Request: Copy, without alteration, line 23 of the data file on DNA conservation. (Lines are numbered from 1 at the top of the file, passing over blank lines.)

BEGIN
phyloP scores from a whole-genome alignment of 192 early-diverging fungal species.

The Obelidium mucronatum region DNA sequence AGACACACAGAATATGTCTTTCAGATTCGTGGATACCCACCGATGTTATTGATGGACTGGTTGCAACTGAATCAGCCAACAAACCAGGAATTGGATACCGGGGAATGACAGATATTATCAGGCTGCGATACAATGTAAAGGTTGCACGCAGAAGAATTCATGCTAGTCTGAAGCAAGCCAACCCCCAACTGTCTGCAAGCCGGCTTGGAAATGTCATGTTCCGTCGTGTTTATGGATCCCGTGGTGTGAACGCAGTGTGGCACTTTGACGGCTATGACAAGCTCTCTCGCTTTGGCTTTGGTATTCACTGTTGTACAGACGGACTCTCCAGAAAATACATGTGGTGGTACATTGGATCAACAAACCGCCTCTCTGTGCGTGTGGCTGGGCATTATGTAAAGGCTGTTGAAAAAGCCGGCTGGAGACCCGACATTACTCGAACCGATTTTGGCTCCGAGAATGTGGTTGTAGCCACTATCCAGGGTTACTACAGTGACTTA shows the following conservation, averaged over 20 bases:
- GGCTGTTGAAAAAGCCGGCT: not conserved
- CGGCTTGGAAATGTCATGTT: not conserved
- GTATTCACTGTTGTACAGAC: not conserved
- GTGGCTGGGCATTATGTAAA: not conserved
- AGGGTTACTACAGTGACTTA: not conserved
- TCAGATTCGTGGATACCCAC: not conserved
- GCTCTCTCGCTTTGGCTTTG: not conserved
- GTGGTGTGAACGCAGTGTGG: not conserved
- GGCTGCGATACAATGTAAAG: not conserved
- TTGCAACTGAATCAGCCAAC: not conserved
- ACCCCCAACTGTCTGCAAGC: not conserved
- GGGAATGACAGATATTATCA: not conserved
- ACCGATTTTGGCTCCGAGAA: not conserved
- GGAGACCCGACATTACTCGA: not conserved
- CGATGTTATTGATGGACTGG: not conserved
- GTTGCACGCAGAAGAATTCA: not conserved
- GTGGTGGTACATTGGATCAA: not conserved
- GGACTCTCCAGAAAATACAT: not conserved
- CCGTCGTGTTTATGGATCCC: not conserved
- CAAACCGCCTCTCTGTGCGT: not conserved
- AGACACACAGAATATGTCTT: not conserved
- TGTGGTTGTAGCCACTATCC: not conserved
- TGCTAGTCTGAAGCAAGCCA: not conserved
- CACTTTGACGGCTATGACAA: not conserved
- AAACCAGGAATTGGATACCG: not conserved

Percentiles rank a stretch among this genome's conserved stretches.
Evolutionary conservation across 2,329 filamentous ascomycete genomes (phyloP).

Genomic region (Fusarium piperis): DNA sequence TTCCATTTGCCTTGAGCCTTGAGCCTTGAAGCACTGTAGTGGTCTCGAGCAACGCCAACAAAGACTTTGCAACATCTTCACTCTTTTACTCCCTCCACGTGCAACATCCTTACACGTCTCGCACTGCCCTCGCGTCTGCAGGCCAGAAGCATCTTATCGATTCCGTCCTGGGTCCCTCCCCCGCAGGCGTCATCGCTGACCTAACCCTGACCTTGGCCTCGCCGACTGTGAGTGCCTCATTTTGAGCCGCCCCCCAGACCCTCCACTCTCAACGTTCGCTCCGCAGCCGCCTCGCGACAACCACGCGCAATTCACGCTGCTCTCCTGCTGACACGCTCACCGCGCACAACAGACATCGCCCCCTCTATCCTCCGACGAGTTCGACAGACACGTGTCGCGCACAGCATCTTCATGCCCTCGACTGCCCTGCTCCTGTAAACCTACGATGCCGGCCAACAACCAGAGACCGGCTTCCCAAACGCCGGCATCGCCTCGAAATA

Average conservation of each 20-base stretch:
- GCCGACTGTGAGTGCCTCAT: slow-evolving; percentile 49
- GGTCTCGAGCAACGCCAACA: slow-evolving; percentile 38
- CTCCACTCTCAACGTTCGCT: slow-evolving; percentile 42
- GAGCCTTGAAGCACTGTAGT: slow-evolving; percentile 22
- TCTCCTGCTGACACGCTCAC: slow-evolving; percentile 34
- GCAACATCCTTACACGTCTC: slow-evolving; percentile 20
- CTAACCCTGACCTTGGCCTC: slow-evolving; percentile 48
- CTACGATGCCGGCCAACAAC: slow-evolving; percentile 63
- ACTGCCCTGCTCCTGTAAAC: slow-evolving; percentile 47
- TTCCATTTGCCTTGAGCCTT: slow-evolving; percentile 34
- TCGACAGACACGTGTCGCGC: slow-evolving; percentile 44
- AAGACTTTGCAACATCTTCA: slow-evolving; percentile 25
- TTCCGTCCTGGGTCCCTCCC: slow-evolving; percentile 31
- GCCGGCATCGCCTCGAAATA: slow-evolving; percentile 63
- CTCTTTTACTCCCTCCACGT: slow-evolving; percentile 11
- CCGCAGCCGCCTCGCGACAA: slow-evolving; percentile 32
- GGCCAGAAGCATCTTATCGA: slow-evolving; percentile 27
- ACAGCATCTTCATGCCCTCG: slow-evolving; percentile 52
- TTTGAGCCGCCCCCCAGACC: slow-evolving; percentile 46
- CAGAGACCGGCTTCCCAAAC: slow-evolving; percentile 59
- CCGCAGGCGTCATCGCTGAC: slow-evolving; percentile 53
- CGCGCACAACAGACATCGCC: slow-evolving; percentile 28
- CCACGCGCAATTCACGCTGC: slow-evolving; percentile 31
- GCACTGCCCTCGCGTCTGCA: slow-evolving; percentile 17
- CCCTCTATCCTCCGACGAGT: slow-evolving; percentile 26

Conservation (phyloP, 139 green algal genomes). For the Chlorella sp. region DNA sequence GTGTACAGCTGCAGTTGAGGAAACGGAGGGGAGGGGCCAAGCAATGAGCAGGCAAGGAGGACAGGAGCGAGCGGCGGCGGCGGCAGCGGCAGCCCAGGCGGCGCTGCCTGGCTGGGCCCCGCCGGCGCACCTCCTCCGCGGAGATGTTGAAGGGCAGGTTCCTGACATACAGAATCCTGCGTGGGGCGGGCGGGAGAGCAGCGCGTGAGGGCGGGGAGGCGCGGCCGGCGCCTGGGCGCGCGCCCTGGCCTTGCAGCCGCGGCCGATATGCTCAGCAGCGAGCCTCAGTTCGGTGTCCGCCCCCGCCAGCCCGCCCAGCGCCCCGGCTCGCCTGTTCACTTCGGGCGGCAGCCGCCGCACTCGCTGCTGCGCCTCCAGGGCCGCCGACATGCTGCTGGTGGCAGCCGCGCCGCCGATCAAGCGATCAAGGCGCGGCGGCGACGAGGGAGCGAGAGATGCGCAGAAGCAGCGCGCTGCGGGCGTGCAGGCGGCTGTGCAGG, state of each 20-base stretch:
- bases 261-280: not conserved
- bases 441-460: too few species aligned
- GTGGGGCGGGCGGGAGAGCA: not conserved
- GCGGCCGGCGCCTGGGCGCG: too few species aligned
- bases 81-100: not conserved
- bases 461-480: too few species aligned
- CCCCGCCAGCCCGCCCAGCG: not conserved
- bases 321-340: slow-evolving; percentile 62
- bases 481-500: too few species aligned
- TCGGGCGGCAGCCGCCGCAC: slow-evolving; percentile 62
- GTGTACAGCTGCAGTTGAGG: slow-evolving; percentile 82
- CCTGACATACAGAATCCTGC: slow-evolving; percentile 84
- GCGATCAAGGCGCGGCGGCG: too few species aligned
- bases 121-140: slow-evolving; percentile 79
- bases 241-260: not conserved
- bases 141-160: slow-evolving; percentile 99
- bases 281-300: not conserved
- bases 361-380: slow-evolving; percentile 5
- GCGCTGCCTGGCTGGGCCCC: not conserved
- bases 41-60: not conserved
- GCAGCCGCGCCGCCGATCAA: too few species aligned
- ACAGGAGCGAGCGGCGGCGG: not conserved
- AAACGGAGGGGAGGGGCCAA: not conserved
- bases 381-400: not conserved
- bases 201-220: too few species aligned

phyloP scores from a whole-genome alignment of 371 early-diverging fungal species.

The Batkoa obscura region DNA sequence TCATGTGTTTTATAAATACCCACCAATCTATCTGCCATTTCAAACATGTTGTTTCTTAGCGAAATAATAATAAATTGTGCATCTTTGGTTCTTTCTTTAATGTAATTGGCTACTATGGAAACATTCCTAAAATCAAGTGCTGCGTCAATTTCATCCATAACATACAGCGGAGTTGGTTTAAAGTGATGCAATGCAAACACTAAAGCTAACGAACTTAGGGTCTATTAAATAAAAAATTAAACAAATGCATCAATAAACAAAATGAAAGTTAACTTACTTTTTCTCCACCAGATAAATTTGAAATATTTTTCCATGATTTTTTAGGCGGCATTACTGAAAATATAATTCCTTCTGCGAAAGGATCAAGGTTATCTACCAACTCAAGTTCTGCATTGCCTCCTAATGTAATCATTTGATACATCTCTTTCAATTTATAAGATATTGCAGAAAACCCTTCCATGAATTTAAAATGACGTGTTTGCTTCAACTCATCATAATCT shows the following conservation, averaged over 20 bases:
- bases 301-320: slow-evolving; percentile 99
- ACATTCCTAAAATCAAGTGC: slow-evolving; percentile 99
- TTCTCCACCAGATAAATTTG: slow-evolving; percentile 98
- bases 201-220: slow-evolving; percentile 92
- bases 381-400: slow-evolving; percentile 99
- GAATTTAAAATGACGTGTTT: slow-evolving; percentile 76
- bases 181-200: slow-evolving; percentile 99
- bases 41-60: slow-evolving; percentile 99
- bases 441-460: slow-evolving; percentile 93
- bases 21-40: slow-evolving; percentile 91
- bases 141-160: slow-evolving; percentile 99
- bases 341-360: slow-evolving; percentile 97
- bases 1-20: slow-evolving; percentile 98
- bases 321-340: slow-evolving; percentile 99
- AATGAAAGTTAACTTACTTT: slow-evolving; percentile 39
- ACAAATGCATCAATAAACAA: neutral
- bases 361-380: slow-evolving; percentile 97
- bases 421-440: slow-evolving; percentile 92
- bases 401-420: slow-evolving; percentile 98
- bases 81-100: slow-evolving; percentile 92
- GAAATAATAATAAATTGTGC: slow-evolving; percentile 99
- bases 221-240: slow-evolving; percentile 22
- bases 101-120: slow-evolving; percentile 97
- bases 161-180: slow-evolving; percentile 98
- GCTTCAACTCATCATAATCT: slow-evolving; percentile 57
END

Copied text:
- AGACACACAGAATATGTCTT: not conserved